: Over a date scone and a coffee in the back garden of Remuera's charming and rickety Dreamers Cafe, Dictaphone Blues' main man Edward Castelow is pondering everything from his new song

Spicy Fruit Loaf

to finding his true musical calling.


The latter, by the way, is playing as part of a power trio. Not that he has lost his oddball pop minstrel ways, with album opener Radio Heart a lovely rousing tune.

"I love rousing music. But essentially we are a power trio," he says of the band also made up of Myles Allpress (drums, vocals) and Rob Collins (bass, keyboards). And on Beneath the Crystal Palace, their second album and follow-up to 2009's excellent On the Down and In, they conjure up a big, ballsy and quite often brash sound with added trippy and psychedelic moments inspired by bands such as the Who and Big Star.

"We like trippy music and if something comes in over on the left speaker, we love all that sort of stuff," laughs Castelow.

It's a contrast to the chin-up guitar pop, and sometimes quirky electronic mood of his debut.

"Around the time of On the Down and In I was playing in the Brunettes and the Ruby Suns and those kind of intricacies they had in their music, I was trying to get that kind of thing into the music I was making. Sometimes it worked, but sometimes it's hard to do that in the shape of a rock band."

Dictaphone Blues cut back to a three-piece a few years ago and during the creation of the new album they would get together at a band room they shared with Dunedin rowdies Die!Die!Die! and write songs.

"It was more traditional and I think the songs reflect more of the energy of three guys bashing it out as opposed to one guy in a bedroom trying out different things. It's a more raucous album," he says.

It's a record about the internet-driven world we live in, love, and other Castelow catastrophes. Though he is a fun-loving chap and he's not scared to wear his heart on his sleeve.

"I love revealing music," he says.

On the fruity Spicy Fruit Loaf (with the recurring line "watch the television, hear what it has to say") we get an insight into Castelow's lounge as it escalates into a deliciously fuzzy slacker guitar graunch and groove.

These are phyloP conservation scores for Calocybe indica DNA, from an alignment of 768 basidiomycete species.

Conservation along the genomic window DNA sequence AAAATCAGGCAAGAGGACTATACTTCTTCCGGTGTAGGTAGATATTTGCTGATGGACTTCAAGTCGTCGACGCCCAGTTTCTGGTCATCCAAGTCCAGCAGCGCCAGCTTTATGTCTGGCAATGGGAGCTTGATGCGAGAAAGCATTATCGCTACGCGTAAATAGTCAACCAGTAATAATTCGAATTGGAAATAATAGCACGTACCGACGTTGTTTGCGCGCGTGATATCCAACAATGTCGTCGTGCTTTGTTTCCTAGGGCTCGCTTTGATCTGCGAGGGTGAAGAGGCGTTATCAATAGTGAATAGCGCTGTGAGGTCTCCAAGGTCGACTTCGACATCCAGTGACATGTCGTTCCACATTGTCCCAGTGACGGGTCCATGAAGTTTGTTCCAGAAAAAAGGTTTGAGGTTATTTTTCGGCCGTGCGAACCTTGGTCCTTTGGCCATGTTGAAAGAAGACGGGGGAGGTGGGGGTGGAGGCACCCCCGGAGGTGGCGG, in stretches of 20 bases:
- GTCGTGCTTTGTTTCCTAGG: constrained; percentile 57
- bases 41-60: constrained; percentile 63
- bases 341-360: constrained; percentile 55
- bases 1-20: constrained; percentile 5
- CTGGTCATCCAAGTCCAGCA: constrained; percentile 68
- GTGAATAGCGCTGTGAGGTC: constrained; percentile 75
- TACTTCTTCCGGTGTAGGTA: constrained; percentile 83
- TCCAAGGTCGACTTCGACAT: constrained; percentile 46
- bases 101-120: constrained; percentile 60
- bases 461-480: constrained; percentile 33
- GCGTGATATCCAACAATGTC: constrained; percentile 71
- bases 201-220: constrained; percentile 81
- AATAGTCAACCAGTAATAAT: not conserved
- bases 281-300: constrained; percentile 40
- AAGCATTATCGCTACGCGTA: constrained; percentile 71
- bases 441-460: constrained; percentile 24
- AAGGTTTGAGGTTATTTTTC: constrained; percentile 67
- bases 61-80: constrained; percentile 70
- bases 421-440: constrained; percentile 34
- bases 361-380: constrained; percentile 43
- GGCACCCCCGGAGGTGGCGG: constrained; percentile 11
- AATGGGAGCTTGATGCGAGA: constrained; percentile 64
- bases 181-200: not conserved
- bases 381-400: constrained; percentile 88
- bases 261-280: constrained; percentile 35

"It came about because I live with my brother and he's a bit of a silly bugger and he said, 'Let's watch the telling vision', or something like that, so that's where the lyric came from."

Then there's As I of You which smoulders along sadly but sweetly before settling into a heavy, transitory groove, and it's the jaunty, sonic squall of first single, Cliche, that perhaps sums up Dictaphone Blues best.

"It's an ode to not taking yourself too seriously," says Castelow with a grin.Scott Kara

TONO AND THE FINANCE COMPANY: As Anthonie Tonnon, the ex-Dunedinite frontman of Tono and the Finance Company, talks to TimeOut, a middle-aged woman sitting within hearing distance in the Herne Bay cafe is so intrigued by Tono's comments, she comes over to introduce herself (she's a cousin of Dave McArtney of Hello Sailor). She asks if he would sing her a few lines, to get an idea of the music. He generously agrees, serenading her (and other cafe-goers) with a lovely a capella crooning version of ballad Twenty-three. Mr McArtney's cousin buys an album from Tono on the spot.

What seems to strike a chord - and not just with the 20-somethings he observes and portrays with his story-like songs - is the comedy, subversion, parody, and searing honesty in Tono's music.

"I'm a huge fan of Lawrence Arabia, and all of his stuff seemed to be written in character, rather than using any direct confession. I started out writing like that, but somewhere along the line I realised I'd been writing often scarily confessional songs."

Tono revels in the fact that he's had a few friends wondering if particular lyrics have been pointed at them, despite the fact that he's often talking from personal experience.
"Lately I've been writing in the second person a lot, because I like how uncomfortable that makes you feel. 'You've used up all your monologues, about the handful of authors you've actually read' - I'm actually talking about myself."

His "kind of protest song" Tim, is actually inspired by a friend, after a lengthy evening out at the Wine Cellar. Tono sees it as a song for a slightly lost generation slowly coming of age and struggling to commit to any ideals.

"There's the line 'and in the stone smoking garden we talk tar into each others' mouths, making intellectual sounds, like I'm hungry, I'm tired, but tonight I can't guarantee that I'm going to eat ethically' - because I'm going to end up at the kebab place. And it's the pathos of people trying to be intellectual, but running away from making any art of any kind by hanging out in the Wine Cellar smoking area. And that's totally me and Tim."

His songs address everything from the housing rental crisis, to the difficulties of skinny jeans, and (of course) finding a girlfriend who isn't still hung up on her ex. It's delivered with humour, in a delicious Kiwi croon, matched with jangly guitar pop that ranges from lush to sparse, from bandmates Stuart Harwood, Chris Miller, and Jonathan Pearce (and several guests).

With its sometimes unusual phrasing and fresh rhythmic patterns, it's not an album Tono wrote for dancefloors (although it's perfectly sway-worthy) but he feels the album title Up Here For Dancing matches his hopes.

"I don't particularly write in solid 4/4 'nice to dance to' beats. But I'm hoping that the dancing does happen up here, in your head, because of the stories and wordplay and the twisting of expectations."

Who: Dictaphone Blues and Tono and the Finance Company
New albums: Dictaphone Blues - Beneath the Crystal Palace; Tono - Up Here For Dancing
Where and when: Kings Arms, Auckland, Saturday